3 Have its own competitors 4 Have its own executive group with profit responsibilities. which mission is possible. 4 Organization: Organization consist of its structures. II) Establishing Strategic Business Units. e) Vertical Scope: The number of channels and levels involved in process from raw material to making finished goods and then their distribution. In rapidly changing business environment organizational structures and policies can be changed (with difficulty) but its culture is hard to change. f) Geographical Scope: The range of regions.e. policies. 2 Have a distinct mission from others and the company. It may be any of the following types: a) Industry Scope: The scope of the industry in which the organization operates. ii) Stress the major policies and values that the company want to honor. machines energy etc. iii) Define the major competitive scopes within which the company will operate. b) Product and Applications Scope: The range of products and application in which the company will participate. such companies divide them in to Strategic Business Units. counties and groups in which a company will operate. c) Competency Scope: The range of technical and other competencies which the company will master. over time lose its relevance because of changed market conditions. c) The market environment: d) Resources Available determines. I) Defining company mission. III Assigning Resources to SBUs 6 . II Establishing Strategic Business Unit: Large companies normally manage quite different business at one time. b) Who is our customer? c) Value of the customer. d) Market Segment Scope: the type of customer the company will serve. 1) Stakeholders. 1 Stakeholders: The business must define its stakeholders and their needs. 2 Processes: A company can accomplish its goals only by managing and linking its processes. 3) resources and 4) organization. which should be clear and specific. I Defining Corporate Mission: Organizations exists to accomplish something. The aim may. leased or rented. e) Distinctive Competencies: Mission should be based on what it does best. The management should adopt the way which provide them best output at labor outlets. (SBUs). The business must strive to satisfy the expectations of each stakeholders group. 2 GOOD MISSION STATE MAJOR CHARACTERISTICS: The major characteristics of a good mission are as follows: i) Focus on limited number of goals. Stakeholders may be customers employees. They divide them according to their major products or markets. Successful company renew their mission in the light of following questions: a) When is our business. The satisfaction of stakeholders lead to increase in profits and higher value of the organization. But its changing is a key to implementing a new strategy successfully. B) CARPORATE STRATEGIC PLANNING: All corporate headquarters must undertake planning activities: i. 2) processes. b) Current Preferences of management and owners. 3 Resources: To carry-out processes a company needs resources like labor power. e) What should our business be? 1 ELEMENTS THAT SHAPE THE COMPANY’S BUSINESS. CHARACTERISTICS OF SBU: 1 Separately identifiable.Notes on Marketing Management Prepared by Muhammad Akhlaq Khan CHAPTER-3 Winning Markets Through Market Oriented Strategic Planning A) THE NATURE OF HIGH PERFORMANCE BUSINESS: There are four proposed characteristics of a high-performance business. material. Each company’s business is shaped by 5 elements: a) History: of aims. These resources can be owned. each requiring its own strategy. d) What will our business be. suppliers and distributors. IV) Planning new business. policies and achievements. and corporate cultures. III) assigning resources to each SBU.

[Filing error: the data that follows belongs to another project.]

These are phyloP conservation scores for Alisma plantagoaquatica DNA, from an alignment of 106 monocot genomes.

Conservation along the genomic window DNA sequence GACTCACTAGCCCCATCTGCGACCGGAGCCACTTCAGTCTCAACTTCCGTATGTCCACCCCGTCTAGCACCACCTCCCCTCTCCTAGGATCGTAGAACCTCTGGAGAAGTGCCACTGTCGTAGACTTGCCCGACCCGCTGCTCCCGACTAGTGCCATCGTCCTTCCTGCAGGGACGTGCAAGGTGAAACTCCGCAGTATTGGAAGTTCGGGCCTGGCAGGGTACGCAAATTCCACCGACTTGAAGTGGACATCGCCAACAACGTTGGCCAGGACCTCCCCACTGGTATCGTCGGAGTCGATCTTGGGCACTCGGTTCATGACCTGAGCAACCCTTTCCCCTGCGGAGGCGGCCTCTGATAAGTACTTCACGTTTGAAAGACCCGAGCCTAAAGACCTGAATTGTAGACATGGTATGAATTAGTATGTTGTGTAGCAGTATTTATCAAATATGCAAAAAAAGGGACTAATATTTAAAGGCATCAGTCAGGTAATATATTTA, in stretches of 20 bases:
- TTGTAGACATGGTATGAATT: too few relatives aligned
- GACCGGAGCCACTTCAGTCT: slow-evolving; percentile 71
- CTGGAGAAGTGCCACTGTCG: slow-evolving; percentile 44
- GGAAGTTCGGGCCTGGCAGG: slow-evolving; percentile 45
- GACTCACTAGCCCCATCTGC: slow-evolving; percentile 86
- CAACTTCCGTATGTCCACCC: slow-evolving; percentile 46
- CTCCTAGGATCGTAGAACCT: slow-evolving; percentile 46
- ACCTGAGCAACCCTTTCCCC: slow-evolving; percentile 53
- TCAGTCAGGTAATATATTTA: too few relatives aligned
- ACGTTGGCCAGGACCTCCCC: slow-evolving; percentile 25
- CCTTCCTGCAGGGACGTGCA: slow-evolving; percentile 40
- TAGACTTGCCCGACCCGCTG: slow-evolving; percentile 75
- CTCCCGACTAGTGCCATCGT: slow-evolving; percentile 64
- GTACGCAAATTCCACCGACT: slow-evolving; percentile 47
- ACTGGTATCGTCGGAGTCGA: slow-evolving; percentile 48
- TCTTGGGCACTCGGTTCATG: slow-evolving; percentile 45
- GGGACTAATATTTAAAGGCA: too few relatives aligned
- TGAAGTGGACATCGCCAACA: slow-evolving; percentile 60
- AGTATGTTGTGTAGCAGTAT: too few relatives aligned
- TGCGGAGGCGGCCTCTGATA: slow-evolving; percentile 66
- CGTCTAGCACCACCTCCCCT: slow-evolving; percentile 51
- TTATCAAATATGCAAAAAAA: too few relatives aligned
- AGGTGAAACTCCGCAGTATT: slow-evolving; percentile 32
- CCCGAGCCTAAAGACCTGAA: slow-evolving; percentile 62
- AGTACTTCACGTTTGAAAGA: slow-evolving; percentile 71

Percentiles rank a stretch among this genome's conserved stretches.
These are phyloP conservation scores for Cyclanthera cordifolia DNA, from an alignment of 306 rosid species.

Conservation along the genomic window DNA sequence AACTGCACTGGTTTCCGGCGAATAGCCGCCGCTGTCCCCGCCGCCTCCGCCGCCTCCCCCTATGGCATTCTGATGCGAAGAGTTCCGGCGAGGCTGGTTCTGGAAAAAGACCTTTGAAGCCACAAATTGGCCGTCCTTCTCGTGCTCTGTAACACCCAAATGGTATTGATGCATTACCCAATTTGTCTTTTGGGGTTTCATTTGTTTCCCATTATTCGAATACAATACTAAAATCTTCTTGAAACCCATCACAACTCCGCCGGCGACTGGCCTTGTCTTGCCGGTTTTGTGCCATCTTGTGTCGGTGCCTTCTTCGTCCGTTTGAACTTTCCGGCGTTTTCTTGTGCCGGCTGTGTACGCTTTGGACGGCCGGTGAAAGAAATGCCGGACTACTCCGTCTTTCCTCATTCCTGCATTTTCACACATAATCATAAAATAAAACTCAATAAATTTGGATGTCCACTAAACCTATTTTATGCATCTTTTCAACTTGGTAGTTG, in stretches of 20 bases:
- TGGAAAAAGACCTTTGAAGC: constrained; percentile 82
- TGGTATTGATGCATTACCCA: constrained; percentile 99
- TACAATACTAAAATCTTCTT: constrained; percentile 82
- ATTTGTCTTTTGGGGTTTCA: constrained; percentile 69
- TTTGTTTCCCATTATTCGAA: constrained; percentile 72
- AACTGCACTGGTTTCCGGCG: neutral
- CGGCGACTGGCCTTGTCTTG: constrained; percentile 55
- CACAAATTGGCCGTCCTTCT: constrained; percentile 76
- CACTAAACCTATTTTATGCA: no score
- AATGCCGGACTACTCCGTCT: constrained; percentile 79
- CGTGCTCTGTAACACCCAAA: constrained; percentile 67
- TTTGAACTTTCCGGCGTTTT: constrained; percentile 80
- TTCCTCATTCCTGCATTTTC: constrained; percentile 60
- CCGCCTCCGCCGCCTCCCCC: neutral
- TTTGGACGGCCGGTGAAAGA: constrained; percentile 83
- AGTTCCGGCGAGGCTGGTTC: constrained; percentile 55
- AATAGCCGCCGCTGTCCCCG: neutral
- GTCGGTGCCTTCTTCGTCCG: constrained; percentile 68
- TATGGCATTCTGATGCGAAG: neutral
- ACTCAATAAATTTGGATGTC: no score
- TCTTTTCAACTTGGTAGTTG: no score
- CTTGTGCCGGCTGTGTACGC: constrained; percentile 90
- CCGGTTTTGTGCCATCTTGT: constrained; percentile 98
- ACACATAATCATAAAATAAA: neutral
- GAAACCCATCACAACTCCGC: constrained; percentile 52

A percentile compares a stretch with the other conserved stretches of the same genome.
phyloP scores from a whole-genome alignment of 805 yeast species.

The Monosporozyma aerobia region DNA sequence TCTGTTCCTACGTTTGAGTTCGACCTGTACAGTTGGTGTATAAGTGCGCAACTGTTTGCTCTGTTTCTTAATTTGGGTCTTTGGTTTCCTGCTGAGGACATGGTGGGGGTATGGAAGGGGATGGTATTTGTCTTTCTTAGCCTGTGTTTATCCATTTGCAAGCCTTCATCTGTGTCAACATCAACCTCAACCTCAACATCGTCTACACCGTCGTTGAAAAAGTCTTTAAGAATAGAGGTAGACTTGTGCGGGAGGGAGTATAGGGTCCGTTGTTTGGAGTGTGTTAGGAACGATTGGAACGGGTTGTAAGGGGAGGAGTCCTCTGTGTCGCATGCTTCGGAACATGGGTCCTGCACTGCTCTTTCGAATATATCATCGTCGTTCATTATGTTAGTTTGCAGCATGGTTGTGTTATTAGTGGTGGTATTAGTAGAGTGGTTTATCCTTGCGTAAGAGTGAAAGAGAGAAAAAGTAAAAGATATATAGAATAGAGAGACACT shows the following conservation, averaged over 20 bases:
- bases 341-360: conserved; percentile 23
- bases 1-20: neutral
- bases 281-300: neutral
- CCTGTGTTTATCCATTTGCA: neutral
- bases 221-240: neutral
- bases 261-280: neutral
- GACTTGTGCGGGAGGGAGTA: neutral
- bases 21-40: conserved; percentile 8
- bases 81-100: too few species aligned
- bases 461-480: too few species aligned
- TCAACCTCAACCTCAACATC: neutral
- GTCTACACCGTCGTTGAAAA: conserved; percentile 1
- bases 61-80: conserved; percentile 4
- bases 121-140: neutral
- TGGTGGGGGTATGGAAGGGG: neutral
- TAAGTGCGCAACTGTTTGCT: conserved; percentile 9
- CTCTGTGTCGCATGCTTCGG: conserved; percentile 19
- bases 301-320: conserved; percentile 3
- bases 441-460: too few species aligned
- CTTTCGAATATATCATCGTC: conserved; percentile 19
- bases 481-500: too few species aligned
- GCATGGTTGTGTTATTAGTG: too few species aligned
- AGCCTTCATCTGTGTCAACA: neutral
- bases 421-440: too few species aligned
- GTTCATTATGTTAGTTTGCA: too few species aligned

Notes on Marketing Management